After dealing with tinnitus, the restaurant CEO committed to fund a clinical study into the condition to help members of the military
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kent taylor
Kent Taylor
| Credit: Courtesy Texas Roadhouse

On Friday, the restaurant chain Texas Roadhouse shared the sad news that their CEO and founder, Kent Taylor, died by suicide. His family said that Taylor had battled "unbearable" long-term symptoms after recovering from COVID-19.

"Kent battled and fought hard like the former track champion that he was, but the suffering that greatly intensified in recent days became unbearable," they said in a statement shared with PEOPLE.

One of those post-COVID-19 symptoms was "severe" tinnitus, his family said. Tinnitus is a condition where patients hear ringing or other sounds in their ears that others cannot hear. The condition is common, affecting 15% to 20% of people, but at different severities — some people don't notice the sound, while others say it disrupts their lives.

For those people, it can become constant and overwhelming, inhibiting their ability to function, according to the Mayo Clinic.

"In some cases, the sound can be so loud it interferes with your ability to concentrate or hear external sound," they explain. "Tinnitus may be present all the time, or it may come and go."

Scientists are still unsure how the brain creates these noises, the National Institutes of Health say, but tinnitus is typically caused by an underlying condition like age-related hearing loss, a circulatory issue, exposure to loud noises or an ear injury. And in the last year, tinnitus has come up as a side effect of COVID-19 illness.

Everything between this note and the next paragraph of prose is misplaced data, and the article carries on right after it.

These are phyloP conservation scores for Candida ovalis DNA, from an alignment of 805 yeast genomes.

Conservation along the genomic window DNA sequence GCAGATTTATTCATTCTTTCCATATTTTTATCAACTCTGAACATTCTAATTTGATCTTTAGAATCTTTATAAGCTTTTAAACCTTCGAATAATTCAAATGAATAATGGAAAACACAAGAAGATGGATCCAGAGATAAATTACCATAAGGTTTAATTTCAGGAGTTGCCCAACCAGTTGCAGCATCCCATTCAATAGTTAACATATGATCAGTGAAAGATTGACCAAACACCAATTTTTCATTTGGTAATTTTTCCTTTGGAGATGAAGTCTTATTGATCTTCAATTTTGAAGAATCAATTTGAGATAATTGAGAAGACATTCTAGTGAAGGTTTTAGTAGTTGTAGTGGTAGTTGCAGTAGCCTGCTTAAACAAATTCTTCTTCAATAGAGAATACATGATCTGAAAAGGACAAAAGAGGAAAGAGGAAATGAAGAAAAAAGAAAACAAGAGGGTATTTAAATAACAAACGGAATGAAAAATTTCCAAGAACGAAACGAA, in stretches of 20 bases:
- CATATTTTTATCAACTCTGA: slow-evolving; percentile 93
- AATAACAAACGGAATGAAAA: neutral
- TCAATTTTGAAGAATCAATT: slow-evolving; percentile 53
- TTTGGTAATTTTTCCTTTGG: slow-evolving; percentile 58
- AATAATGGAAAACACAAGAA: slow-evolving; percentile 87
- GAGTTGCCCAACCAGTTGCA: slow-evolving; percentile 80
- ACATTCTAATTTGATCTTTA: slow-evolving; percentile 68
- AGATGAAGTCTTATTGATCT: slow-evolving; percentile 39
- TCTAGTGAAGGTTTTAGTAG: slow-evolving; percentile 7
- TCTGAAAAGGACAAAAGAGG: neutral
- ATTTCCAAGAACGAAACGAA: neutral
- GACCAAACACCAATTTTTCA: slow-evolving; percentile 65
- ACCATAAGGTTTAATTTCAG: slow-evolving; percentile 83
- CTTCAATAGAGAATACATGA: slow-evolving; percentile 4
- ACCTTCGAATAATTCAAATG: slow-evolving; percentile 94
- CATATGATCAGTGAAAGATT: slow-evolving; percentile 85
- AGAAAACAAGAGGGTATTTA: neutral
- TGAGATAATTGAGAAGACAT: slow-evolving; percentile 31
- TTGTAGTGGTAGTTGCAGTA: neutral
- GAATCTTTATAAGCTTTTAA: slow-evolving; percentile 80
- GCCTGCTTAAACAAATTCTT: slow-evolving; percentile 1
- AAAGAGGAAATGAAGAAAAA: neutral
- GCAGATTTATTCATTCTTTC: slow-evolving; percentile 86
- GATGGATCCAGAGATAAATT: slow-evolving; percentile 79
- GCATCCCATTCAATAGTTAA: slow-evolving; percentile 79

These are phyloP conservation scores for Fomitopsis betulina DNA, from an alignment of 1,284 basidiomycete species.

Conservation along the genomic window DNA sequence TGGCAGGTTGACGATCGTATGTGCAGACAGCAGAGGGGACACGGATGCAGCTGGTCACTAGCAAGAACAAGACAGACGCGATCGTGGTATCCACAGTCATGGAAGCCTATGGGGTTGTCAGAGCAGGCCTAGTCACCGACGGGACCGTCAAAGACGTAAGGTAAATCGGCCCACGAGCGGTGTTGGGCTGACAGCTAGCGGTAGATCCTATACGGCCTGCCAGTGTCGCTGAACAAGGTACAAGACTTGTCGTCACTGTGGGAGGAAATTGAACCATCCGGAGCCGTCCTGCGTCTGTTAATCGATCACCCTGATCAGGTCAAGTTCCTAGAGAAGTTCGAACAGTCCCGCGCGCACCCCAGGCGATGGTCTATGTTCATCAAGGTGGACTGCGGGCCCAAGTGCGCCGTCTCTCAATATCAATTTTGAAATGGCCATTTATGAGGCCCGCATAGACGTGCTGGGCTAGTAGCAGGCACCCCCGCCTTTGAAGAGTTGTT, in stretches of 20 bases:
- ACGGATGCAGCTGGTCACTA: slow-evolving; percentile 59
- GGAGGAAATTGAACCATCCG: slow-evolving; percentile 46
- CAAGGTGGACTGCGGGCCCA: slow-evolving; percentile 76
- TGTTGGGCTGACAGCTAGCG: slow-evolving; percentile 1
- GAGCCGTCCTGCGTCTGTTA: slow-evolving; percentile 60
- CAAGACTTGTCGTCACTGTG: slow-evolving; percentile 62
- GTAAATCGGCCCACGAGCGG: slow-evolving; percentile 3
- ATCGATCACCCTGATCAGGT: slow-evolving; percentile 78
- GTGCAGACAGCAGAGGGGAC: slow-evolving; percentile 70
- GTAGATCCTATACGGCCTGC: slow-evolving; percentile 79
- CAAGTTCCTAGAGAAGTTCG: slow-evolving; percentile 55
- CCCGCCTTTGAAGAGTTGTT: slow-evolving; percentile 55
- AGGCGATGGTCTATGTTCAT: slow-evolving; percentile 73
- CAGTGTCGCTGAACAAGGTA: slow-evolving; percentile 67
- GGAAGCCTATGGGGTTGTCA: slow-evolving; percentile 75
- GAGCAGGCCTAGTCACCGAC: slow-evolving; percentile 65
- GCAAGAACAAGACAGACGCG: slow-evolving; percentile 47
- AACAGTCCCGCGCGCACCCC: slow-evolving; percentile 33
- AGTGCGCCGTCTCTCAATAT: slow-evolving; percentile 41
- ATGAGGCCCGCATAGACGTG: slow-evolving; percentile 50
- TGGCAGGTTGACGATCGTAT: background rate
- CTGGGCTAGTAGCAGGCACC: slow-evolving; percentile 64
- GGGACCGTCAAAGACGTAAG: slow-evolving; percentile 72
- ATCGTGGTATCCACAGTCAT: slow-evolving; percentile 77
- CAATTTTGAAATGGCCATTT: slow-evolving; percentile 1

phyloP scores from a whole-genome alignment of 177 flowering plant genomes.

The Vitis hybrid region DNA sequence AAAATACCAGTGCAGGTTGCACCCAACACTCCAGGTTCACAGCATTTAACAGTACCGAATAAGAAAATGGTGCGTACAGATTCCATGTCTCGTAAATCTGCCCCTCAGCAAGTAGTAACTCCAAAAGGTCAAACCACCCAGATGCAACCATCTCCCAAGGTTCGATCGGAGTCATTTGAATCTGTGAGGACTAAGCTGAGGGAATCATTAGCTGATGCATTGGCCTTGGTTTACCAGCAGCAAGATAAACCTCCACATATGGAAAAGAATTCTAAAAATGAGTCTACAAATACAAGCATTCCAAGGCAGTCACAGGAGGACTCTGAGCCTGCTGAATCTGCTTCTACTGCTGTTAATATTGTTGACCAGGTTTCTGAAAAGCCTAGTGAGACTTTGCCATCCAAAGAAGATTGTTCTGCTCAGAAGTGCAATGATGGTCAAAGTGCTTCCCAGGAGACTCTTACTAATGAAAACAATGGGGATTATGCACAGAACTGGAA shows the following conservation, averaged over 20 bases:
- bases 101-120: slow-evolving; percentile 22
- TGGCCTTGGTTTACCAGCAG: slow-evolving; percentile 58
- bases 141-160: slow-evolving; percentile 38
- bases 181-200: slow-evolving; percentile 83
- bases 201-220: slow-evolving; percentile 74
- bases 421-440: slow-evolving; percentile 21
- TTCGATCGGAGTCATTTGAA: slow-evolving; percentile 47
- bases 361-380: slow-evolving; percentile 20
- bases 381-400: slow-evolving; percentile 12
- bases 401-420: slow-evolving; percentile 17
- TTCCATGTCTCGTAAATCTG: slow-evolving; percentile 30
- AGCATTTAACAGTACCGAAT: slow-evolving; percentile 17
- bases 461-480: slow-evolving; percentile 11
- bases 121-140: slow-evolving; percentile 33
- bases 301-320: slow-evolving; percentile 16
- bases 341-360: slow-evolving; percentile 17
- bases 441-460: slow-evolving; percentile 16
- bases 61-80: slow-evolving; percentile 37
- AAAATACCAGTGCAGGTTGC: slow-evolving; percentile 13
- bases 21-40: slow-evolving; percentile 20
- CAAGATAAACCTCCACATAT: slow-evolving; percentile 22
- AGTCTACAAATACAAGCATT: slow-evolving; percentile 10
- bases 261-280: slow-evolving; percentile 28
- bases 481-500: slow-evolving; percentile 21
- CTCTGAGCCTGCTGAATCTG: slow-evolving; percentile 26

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Though tinnitus seems to be a rare symptom of COVID-19, some people have reported dealing with it, or with hearing loss, after their illness. In October, medical journal BMJ published a case study about a 45-year-old British man who developed tinnitus and hearing loss in one ear after he was critically ill with COVID-19. He improved slightly after taking steroids, the researchers said.

Another case study, published by NIH in December, found that a 35-year-old woman who had a mild case of COVID-19 was also dealing with tinnitus well after she recovered from the virus. The researchers pointed out that other bacterial viruses like the flu have also led to tinnitus, and that doctors should look out for the condition in COVID-19 patients, even those with mild cases — "the absence of major symptoms does not guarantee a safe, healthy cochlear function," they said.

People who develop tinnitus can see a doctor to get tested, confirm the diagnosis and look into treatments, like removing earwax buildup, getting hearing aids or addressing other pre-existing conditions that may have caused the condition. But unfortunately, tinnitus can be chronic and sometimes incurable. There are ways to manage tinnitus, like using a white noise machine during sleep or undergoing behavioral treatments to reduce the ringing.

There is a need, though, for more research into tinnitus, and that was something Taylor worked toward in his last days. Before his death, Taylor committed to funding a clinical study into tinnitus to help members of the military who suffer from the condition, his family said.

"In true Kent fashion, he always found a silver lining to help others."

If you or someone you know is considering suicide, please contact the National Suicide Prevention Lifeline at 1-800-273-TALK (8255), text "STRENGTH" to the Crisis Text Line at 741-741 or go to suicidepreventionlifeline.org.